Spouting Off… Being Loud But Not Being Obnoxious
One of the things I missed the most about my hiatus from RJ’s Corner is spouting off. It does the heart good to question everything and sometimes put forth a thought or two. I plan on doing that rather frequently in the future here on the new/improved blog so get used to it! :)
I hear all the latest rumbling (as in ready to explode in a bout of diarrhea) about how the peace accord worked out with Iran is so worthless. Some seem to think that our only solution to conflicts around the world is war. “Blow the bad guys away” is their mantra. Of course the loudest of these critics are the Republican presidential contenders and those in Congress. I got an idea to turn that around.
How about we send all the kids and grandkids of those folks off as the first line in the battle. Let’s make them put their loved ones lives on the line. I bet if that were a requirement the opposition to trying peace this time would quickly die out. There is nothing like “skin in the game” to change people’s attitudes.
In the same light there are all those senior citizens out there that are so opposed to allowing our citizens to obtain reasonably cost healthcare. How about taking all those folks off Medicare and let them fend for themselves in the cutthroat business pre-ADA. I bring this idea up frequently when I get into it with them and have yet to have any of them accept my proposition.
This post is a continuation of my story about my father and his early years. I know there there millions of families that have been seriously affected by all the wars we have been involved in during my lifetime. Some grievously damaged, some to a lesser extent. I see too many people who are still living with the wounds of my generation’s war and that is Vietnam. They can’t let go of their feeling and seem to live them almost daily. To what extent my father’s war time experiences effected the family is hard for me to grade.
Dad graduated from high school in June of 1941 and was inducted into the armed services in February of 1943 at Fort Benjamin Harrison in Indianapolis. He was not yet twenty years old. I suspect due to his hunting experiences he was rated as a carbine-sharpshooter and was sent to Europe. According to his “record of separation” report from the army he was in Normandy, Northern France, Ardennes, Rhineland, and Central Europe. So it is fairly obvious that he saw more than his share of death during his two and a half years of war.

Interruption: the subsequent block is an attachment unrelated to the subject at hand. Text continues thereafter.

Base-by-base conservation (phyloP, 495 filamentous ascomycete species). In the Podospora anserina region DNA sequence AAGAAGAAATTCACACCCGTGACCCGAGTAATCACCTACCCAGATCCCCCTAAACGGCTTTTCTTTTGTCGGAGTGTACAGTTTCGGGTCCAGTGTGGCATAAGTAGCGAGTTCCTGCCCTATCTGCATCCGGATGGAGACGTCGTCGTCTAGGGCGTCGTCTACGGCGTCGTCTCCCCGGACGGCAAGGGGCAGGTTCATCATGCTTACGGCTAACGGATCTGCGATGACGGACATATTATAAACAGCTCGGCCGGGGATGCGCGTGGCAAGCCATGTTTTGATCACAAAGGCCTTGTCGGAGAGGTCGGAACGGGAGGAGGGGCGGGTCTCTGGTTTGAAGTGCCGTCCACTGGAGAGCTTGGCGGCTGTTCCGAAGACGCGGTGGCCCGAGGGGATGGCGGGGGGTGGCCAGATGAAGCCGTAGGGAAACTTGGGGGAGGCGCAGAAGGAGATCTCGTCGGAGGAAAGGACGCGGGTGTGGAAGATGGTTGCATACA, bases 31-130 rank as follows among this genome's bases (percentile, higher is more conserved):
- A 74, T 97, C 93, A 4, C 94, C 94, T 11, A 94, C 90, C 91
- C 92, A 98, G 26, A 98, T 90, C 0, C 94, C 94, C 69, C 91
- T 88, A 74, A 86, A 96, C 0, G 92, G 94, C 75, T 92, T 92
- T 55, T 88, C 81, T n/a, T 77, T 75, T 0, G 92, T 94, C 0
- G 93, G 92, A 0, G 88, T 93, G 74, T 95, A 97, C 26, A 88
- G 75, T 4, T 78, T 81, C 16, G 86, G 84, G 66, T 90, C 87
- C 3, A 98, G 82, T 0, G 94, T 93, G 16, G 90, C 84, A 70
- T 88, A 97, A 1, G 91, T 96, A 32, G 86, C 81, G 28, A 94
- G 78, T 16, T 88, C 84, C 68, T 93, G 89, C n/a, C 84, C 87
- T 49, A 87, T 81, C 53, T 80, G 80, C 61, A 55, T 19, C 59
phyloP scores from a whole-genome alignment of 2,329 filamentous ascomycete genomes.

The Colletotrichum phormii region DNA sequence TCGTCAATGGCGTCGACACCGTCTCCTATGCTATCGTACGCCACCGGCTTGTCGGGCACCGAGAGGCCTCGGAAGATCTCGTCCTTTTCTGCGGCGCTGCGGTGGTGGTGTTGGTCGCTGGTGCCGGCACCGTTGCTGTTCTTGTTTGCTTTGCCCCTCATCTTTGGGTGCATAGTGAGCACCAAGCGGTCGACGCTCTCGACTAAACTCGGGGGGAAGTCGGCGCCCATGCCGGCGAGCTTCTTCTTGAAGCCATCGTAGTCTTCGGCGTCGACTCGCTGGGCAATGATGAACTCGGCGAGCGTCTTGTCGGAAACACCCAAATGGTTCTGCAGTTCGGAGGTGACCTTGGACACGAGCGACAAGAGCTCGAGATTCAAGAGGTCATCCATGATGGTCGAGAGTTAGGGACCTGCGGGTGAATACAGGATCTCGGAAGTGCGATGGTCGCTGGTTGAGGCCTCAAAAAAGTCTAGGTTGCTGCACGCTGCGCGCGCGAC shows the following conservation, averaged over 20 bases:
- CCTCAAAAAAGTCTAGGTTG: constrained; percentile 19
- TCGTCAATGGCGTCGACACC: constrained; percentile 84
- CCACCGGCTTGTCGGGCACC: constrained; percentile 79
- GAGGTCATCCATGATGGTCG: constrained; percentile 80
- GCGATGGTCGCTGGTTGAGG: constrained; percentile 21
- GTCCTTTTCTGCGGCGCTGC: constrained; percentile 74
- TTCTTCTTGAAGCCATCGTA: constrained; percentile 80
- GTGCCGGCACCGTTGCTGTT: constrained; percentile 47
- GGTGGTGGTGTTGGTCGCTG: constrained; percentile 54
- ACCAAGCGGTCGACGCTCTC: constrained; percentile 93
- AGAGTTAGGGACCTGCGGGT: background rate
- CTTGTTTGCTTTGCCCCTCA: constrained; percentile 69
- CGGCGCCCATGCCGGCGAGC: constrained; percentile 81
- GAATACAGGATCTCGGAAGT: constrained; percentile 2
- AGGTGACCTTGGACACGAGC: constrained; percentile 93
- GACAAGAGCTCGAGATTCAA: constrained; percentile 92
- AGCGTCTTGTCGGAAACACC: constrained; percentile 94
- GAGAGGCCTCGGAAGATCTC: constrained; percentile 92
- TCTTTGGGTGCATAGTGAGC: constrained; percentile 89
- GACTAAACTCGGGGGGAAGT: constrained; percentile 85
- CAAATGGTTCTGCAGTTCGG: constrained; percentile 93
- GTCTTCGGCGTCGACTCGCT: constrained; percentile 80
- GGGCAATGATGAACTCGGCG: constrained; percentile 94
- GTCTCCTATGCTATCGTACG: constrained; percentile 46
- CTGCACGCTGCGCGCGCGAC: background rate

Dad only mentioned his war time experiences to me one time in his life and that is when there was the possibility that I would be drafted and sent to Vietnam. He told me of his platoon being sent out on a mission and everyone but him was killed. He was wounded and taken as dead by the enemy but managed to get back to his lines. When he got back he told his superiors to “take this gun out of my hands or I will go AWOL”. He knew that I was a very anti-violence kid and if it came to it he would support me going to Canada to avoid going to war. I was totally overwhelmed by his words.
They did take the gun out of his hands and he became a medic and that is what he did until he was finally back home. He must have been a good soldier/medic as he received an American Theater Ribbon, EAME Theater Ribbon w/ 5 Bronze Stars, and a Good Conduct Medal. He was mustered out of the military in November 1945 and received a little over $300 payment upon discharge. Except for his discharge papers, dad kept nothing related to those years so there are no pictures for this post except the map above showing where he might have been.
Soon after his discharge he met my mom and I was born eleven months after he returned home. More on that later. I don’t know how much of dad’s stoicism was the result of his war time experiences that the kept totally to himself but I do suspect that a fair part of it was a result of those deadly years.
It seems that we have been in one war or another throughout my life but none of them compared to the war my father went through. It is good to see that more attention and resources are now being spent to treat PTSD in the soldiers returning from our latest wars in the Middle-East. Maybe a few less families will be destroyed as a result.
The next “Dad” story will be about his marriage and abandonment of his wife to greener pastures..
"We were ready to do it"
Russian President Vladimir Putin said he considered putting the country’s vast nuclear arsenal on alert to prevent outside agents from stopping the Kremlin’s forced annexation of the Crimea peninsula from Ukraine last year.
Putin’s admission was aired during a prerecorded documentary called Homeward Bound, which was broadcast on a state-backed television network Sunday in the run-up to the first anniversary of Crimea’s annexation later this week.
SOURCE: Vladimir Putin Admits to Weighing Nuclear Option During Crimea Conflict | TIME.
During our 30+ years of the Cold War and the nuclear standoff with the USSR a strategy was developed by the west called MAD. It stood for “Mutually Assured Destruction”. It went something like this. If the USSR bombs us with a nuclear weapon we will send off our entire nuclear arsenal on them and that will basically ensure that both countries, and probably the rest of the world, would be totally destroyed. The USSR then said we will do the same to you. I’m sure that was constantly on the minds of both country’s leaders during those times.